Talk:Data Management Workshop

From Earth Science Information Partners (ESIP)

So what is the goal of this workshop? -- Rduerr 22:32, 16 August 2010 (MDT)

The title and the text are not consistent with each other. I thought the workshop was to be focused on things to think about for developing a data management plan (a'la the NSF 2 pager); while the text isn't directly aimed at that. Has the focus changed?

Re: So what is the goal of this workshop? -- (Kennethcasey) 07:30, 17 August 2010 (MDT)

I think we do need to focus on one thing or the other... the discussion I have heard seems to revolve around two things so far. One is a broader issue of general data management training. The other is a targeted workshop on "How to write your NSF Data Management Plan". For Fall AGU, I like the idea of doing the targeted NSF DM plan "training". I think that will generate a lot of interest... I was at the Society of American Archivists meeting last week and the NSF DM Plan requirement was even discussed there. I think a lot of AGUers would jump at this opportunity. Two other bits: I think if we go this route then the abstract needs to be refined a bit... focus it on the concrete steps part. Maybe mention the idea of a "template". The second thing is not to scare them away with the use of the phrase "half day workshop". Instead call it a "two hour" or "three hour" workshop--- whatever it is. A half day sounds like so much more of a commitment.

Re: Re: So what is the goal of this workshop? -- Carolbmeyer 15:34, 17 August 2010 (MDT)

The idea that Dave Anderson and I have been batting around is to initially kick off the training to see what kind of interest is generated. Based on the interest and the needs of the community (NOAA, et al), it would then be something that would evolve into a training that offers the substance of the essential elements of doing data management. This first out opportunity is in direct response to the new NSF requirement for its funded research.

Re: a template...this was discussed in Knoxville and since NSF is not prescribing one, we might choose another word - roadmap, perhaps. I agree that the half day workshop notion could drive people off - let's play with the text. Feel free to hack away at the draft text so we can refine it for submission back to AGU.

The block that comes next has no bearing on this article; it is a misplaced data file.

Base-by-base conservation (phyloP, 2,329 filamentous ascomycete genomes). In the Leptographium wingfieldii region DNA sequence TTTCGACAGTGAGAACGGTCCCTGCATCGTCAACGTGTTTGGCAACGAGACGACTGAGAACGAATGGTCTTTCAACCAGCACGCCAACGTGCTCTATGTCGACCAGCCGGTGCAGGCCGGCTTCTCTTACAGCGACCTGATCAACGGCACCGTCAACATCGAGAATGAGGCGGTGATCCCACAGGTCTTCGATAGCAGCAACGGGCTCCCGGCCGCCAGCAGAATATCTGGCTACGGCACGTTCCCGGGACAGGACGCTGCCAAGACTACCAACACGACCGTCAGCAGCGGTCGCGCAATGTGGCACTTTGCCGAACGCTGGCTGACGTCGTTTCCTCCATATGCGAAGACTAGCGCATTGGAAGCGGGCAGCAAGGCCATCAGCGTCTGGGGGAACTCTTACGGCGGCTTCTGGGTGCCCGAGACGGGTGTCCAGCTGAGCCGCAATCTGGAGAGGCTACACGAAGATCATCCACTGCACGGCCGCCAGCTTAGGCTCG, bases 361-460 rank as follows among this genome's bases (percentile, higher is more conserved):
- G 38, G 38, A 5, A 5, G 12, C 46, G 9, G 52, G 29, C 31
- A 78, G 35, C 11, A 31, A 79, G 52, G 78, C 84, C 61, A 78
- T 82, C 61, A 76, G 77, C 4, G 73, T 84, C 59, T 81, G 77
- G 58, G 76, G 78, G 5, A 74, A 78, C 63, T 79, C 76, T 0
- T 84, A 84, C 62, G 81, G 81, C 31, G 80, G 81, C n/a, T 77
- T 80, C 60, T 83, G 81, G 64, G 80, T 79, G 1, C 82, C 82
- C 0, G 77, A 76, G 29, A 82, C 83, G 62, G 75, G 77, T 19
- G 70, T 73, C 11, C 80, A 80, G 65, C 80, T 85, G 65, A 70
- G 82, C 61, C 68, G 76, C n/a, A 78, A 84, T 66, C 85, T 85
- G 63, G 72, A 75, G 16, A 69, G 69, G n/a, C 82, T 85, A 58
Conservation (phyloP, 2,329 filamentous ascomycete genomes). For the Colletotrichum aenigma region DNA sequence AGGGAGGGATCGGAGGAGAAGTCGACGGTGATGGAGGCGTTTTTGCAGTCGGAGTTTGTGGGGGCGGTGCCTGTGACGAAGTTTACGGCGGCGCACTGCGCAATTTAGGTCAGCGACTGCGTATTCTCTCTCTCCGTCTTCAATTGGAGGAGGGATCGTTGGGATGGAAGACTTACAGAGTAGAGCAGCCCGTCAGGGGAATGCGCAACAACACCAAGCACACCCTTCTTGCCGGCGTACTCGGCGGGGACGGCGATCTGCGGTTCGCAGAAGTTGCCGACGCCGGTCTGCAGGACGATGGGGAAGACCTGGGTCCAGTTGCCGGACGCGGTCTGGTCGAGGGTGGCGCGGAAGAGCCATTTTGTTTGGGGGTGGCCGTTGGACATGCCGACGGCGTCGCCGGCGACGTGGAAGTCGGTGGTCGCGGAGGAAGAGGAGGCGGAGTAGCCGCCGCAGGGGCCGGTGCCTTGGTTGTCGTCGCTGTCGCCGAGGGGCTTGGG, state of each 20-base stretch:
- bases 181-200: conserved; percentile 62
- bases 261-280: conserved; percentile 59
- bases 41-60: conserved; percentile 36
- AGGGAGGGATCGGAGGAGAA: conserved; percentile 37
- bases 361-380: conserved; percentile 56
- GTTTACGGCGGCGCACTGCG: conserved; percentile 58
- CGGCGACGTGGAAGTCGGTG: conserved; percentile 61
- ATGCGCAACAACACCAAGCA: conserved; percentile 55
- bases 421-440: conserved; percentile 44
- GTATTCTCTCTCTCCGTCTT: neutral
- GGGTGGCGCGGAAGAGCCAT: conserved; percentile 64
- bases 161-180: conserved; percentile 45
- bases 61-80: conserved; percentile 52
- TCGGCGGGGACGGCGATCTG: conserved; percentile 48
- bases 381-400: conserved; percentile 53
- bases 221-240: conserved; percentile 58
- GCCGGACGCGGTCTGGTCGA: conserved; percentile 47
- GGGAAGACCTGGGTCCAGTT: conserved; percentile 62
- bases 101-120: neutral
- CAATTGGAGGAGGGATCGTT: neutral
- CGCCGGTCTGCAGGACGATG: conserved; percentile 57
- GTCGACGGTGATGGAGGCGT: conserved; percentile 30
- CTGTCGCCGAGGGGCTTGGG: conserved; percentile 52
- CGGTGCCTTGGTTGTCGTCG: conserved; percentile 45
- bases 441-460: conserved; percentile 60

Re: Re: Re: So what is the goal of this workshop? -- Rduerr 23:21, 17 August 2010 (MDT)

Ok, so I think the workshop text should focus on the data management plan. I don't seem to be very creative this evening; but, somewhere in the text questions like the following needs to be asked. In my mind, these are the draws for the workshop:

What should be mandatory elements in any data management plan? What are the broader set of issues that should be considered when preparing a data management plan?

I definitely do not think a template is appropriate given the breadth of the potential audience...

Suggested structure for workshop -- (Rweaver) 07:51, 18 August 2010 (MDT)

So we have two goals it seems to me. 1) interest the science community in good data management practices and introduce what we think are those good practices and 2) 'provide some practical guidance' on how to respond to the NSF data management directive.

I suggest we divide the workshop into two parts. A first part where we talk about our definitions of science researcher contributions to data management, this should be rather short 30-45 minutes, so that we don't loose people. A second part where we lay out our roadmap for what we believe is needed to meet the NSF guidelines. The latter can be interspersed with the reasons why data centers want to see certain parts of the NSF roadmap completed... i.e. how we use the information provided, how it makes our lives easier and promotes higher visibility of the scientist contributed inputs. I see the second part as another hour's time.

Re: Suggested structure for workshop -- (Danderson) 11:07, 18 August 2010 (MDT)

Ron is right on. There are two goals, 1) articulate that everyone needs a plan- its part of how you do science, and 2) we (NOAA and NASA and NSF and USGS) are here to provide some practical suggestions (without being overly prescriptive).

Ron's total time, 1.5 hrs, opens the possibility of running this as a noon (lunch) workshop. This might increase our audience from around 25 to around 100-200. This short duration, full of tight, well developed content, might also lend itself to being put on the web for even broader distribution.